Why we should eat wilder meat
This post is by Miles King at People Need Nature.
Meat is on the agenda at the Glasgow climate conference. Meat and its climate impact is now at the forefront of public debate about how we can all do our bit to stop climate chaos. Naturally, everybody is claiming that their answer is the right one. The sheep lobby is putting up a stout defence for lamb, claiming it is a climate-friendly food. The beef and dairy industries are doing the same, in the teeth of claims from the vegetarian and vegan lobbies that meat is climate enemy number one.
Claims and counterclaims fly around like the flies that land on your nose but are too fast to be swatted. Spoiler alert: I am not going to be able to resolve these contradictory standpoints and claims in 800 words here. As someone who has been immersed in conservation, grazing, agricultural policy and their effect on wildlife and the climate for over 30 years, I do not claim to have the answers. All I can offer are a few thoughts.
There is a row about methane
Most of the meat we consume in this country is not produced sustainably and does have an impact on the climate. The majority is produced domestically, and the more intensively it’s produced, the larger the footprint, based on things like the amount of artificial fertiliser used to produce feed. Surprisingly, chickens and pigs, which are mainly fed on concentrates, produced here and elsewhere in the world, have a significant carbon footprint, even though they are not belching out methane, the incredibly powerful but short-lived climate-forcing gas, produced by ruminants like cattle and sheep.
In case you weren’t aware, there’s an almighty row going on over methane and, in particular, methane produced from natural sources (biogenic methane) as opposed to fossil gas which, for some unknown reason, we still call ‘natural gas’. Researchers have concluded that methane from biogenic sources, and specifically ruminants, should be treated differently from fossil methane. This is because methane is a short-lived, climate-forcing gas. What one cow produces only replaces the methane produced by its grandmother, so there is no net additional climate-forcing, as long as the herd stays at the same size. Inevitably, industry has leapt on these findings and championed them as support for their claims that beef and dairy are climate-friendly foods.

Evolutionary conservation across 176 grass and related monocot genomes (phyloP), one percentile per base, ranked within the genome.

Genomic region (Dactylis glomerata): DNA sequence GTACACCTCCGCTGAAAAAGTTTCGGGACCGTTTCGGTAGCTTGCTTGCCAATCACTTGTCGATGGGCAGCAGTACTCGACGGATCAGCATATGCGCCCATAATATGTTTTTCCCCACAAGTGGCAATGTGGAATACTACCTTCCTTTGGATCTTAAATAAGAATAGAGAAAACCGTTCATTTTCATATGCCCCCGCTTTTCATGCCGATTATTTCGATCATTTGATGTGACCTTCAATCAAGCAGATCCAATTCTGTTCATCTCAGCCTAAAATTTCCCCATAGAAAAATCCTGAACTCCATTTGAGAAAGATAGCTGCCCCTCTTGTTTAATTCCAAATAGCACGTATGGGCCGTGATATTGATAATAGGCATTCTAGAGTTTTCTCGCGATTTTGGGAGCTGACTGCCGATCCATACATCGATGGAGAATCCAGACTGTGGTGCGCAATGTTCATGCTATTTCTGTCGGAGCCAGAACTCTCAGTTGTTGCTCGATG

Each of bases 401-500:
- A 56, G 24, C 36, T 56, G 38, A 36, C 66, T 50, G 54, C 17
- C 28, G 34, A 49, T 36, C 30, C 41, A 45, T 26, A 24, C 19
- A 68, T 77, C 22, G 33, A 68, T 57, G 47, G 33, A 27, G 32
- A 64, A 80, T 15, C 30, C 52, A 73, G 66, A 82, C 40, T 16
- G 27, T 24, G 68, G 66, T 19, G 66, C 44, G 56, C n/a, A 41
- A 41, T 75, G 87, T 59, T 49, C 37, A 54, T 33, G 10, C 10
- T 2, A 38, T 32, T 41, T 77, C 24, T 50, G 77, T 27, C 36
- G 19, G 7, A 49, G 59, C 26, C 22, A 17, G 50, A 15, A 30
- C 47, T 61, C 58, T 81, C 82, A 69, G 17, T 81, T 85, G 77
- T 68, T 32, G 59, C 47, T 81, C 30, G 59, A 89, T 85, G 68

Given how quickly methane breaks down, the counter argument is that, if we reduce our ruminant meat intake, we can have a significant and quick impact on the climate, much quicker than, say, watching trees grow for 50 years. Other factors come into play, such as how much carbon is locked up in grazing pastures; if we stopped eating beef and cheese, or drinking milk, what would happen to all those pastures? Would they get ploughed up, releasing all their carbon? Would they become intensive conifer plantations, perhaps only storing a tiny bit of carbon? Would they be rewilded, covered in pheasants or new houses? These questions are unanswerable.
A lot of wildlife depends on grassland
Leaving climate to one side for a moment, how do the decisions about what we eat affect wild nature? A lot of our wildlife depends on some kind of grazing to maintain the ecosystems we value, cherish and love. What would happen to that if all the grazing animals disappeared? Almost all the formerly common habitats of wildlife-rich grassland, heathland and wood pasture have already gone from the UK. The small amount left depends on grazing animals to exist. Some are also incredibly important carbon stores: mires and wet heaths with their peaty soils, long established grasslands with mineral soils, storing over 100 tonnes of carbon per hectare.
For individuals, eating less meat is one of the most material actions we can take to reduce greenhouse gas emissions. Shifting our diets to eat much less meat, from truly sustainable, wildlife-friendly sources, could make a real difference to nature.
For the small amount of meat we do still eat, switching to buying meat from animals that roam across these cherished habitats is perhaps the best approach if you want to help nature and the climate. Farmers offering this are few and far between, often only selling direct from the farm. If we started asking our butchers, or even supermarkets, to stock local wildlife-friendly meat, we could encourage other producers to join.
Ultimately, far and away the most important thing we can all do for the climate is continue to press our politicians to take the really big systemic decisions.
[Image: Longhorn Cattle with calves at Knepp Wildland, courtesy of tomline43, CC BY 2.0 , via Wikimedia Commons]